Bracero Oral History Project
Biographical Synopsis of Interviewee
Juanita Parra was born May 12, 1955, in Mercedes, Texas; her mother was a native Mexican who left her first husband, because he was abusive; in order to support her seven children, she picked crops in the United States during the bracero program; she later asked Juanita’s father to marry her, which is how Juanita later came to be born in Texas; the family migrated with the crops and braceros to several states, including Arizona, California, Idaho, Montana, Oregon, Washington and Wyoming.
Summary of Interview
Ms. Parra discusses her family and her mother in particular; while picking crops in the United States, she was often caught and sent back to Mexico, which was especially traumatic; she could hear the bullets flying by as she ran away; her children hid in holes she previously dug, and she would come back for them the following day; she insisted on working, because she was trying to save enough money to begin the process for legal residency for herself and seven children; her sister’s husband was a successful businessman in Mexico, and she asked his brother to marry her; she needed a husband to get her residency papers; the family migrated with the crops and braceros throughout several states; in 1955, Juanita was born at a camp in Texas; the family later settled in Glendale, Arizona; Juanita also talks about her aunt, her mother’s sister, and uncle being responsible for feeding braceros; in addition, Juanita recalls her parents taking her with them to pick in the fields; they often pulled her along as she sat on top of their sacks; when she was old enough she began picking crops as well; she remembers the braceros as very quiet and hard working men; they often worried about their families in Mexico, and some even drank to help them cope; the men lived in barracks or small homes, some of which were not up to par; she also recounts several other anecdotes about living and working with braceros; overall, Juanita sees both the negative and positive aspects of the program; some men were separated from their families for too long and started over in the United States, while others were able to legally immigrate with their families and have a better life in general.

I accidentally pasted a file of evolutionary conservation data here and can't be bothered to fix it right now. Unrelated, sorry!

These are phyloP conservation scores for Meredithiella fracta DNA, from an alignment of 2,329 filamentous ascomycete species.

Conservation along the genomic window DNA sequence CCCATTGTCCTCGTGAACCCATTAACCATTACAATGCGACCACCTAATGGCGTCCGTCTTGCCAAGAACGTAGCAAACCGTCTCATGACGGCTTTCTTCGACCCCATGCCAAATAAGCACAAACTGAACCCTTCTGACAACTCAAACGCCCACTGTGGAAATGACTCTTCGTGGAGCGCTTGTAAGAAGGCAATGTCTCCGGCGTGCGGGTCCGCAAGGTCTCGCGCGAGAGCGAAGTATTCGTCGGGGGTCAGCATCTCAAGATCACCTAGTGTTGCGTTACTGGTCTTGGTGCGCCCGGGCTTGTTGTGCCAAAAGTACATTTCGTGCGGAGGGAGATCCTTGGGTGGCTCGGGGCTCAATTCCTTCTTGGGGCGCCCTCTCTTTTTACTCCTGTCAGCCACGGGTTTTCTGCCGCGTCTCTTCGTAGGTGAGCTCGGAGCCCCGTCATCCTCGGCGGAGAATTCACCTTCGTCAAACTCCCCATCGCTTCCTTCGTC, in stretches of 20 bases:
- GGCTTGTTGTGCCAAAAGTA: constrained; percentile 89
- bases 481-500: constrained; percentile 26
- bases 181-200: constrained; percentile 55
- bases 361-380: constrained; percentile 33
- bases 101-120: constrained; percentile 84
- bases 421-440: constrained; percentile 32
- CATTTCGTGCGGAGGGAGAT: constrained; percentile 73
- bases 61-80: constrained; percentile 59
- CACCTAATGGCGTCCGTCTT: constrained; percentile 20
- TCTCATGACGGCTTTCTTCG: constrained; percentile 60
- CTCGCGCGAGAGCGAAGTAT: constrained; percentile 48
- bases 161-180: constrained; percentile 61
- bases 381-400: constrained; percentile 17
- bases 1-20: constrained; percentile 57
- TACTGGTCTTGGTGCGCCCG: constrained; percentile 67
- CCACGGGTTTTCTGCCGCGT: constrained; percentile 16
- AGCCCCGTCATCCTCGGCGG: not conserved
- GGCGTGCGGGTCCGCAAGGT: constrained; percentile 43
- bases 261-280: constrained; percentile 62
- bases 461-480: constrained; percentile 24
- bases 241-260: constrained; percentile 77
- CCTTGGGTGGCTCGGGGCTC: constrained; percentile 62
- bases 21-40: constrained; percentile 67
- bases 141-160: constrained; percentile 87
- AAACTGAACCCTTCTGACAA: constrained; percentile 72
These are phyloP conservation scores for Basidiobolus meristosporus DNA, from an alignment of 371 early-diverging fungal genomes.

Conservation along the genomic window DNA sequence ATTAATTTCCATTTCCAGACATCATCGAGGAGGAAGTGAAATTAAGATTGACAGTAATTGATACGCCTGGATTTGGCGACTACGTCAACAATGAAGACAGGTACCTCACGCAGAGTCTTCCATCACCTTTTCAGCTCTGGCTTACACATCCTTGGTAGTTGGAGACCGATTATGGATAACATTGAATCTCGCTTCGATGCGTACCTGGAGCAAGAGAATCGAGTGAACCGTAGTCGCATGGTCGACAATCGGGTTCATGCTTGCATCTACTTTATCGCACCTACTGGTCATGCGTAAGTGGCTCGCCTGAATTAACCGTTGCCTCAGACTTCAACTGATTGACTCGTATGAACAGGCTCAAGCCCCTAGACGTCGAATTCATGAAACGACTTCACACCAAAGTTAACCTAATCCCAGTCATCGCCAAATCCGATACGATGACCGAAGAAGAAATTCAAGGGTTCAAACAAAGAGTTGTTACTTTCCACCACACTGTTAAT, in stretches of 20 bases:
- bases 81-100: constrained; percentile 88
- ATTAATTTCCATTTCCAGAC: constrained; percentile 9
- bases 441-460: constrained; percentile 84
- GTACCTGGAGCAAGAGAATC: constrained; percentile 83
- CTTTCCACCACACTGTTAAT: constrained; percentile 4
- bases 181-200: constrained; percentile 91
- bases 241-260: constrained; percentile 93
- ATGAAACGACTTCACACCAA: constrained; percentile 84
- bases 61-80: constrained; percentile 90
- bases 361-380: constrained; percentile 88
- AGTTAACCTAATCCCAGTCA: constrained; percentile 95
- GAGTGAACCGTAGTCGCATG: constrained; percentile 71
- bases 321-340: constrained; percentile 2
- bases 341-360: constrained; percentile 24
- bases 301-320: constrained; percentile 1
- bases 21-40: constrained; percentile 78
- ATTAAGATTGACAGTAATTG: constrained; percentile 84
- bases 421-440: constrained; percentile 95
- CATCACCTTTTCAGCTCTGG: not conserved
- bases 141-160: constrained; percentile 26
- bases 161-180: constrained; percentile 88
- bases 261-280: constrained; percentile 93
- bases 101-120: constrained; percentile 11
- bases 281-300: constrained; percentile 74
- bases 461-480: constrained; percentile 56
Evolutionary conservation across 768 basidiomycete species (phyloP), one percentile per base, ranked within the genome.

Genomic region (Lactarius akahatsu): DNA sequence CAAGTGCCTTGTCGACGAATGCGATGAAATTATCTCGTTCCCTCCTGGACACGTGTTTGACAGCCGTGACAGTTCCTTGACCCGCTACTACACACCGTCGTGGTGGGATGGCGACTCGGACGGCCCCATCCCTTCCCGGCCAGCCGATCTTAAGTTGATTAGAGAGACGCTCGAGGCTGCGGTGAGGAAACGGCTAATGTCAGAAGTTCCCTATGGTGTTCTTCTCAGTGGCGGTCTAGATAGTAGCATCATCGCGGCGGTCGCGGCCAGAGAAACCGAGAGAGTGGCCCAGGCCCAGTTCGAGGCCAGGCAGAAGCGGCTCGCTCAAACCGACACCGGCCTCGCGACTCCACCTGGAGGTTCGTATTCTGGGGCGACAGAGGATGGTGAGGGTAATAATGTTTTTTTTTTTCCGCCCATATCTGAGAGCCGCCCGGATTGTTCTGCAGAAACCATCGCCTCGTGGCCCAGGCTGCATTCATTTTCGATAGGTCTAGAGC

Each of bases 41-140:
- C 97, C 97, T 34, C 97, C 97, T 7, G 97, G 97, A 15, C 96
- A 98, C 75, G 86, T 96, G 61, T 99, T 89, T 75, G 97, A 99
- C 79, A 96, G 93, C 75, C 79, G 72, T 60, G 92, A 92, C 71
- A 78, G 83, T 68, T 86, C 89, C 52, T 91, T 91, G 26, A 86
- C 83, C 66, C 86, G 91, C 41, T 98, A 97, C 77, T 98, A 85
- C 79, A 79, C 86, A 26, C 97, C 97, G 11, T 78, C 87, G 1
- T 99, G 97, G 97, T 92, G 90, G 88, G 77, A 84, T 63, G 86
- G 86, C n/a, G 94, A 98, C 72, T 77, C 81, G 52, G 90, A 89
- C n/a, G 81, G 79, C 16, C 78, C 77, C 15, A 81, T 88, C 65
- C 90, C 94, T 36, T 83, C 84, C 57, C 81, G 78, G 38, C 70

Date of Interview
Length of Interview
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Interview with Juanita Parra by Mireya Loza, 2008, "Interview No. 1594," Institute of Oral History, University of Texas at El Paso.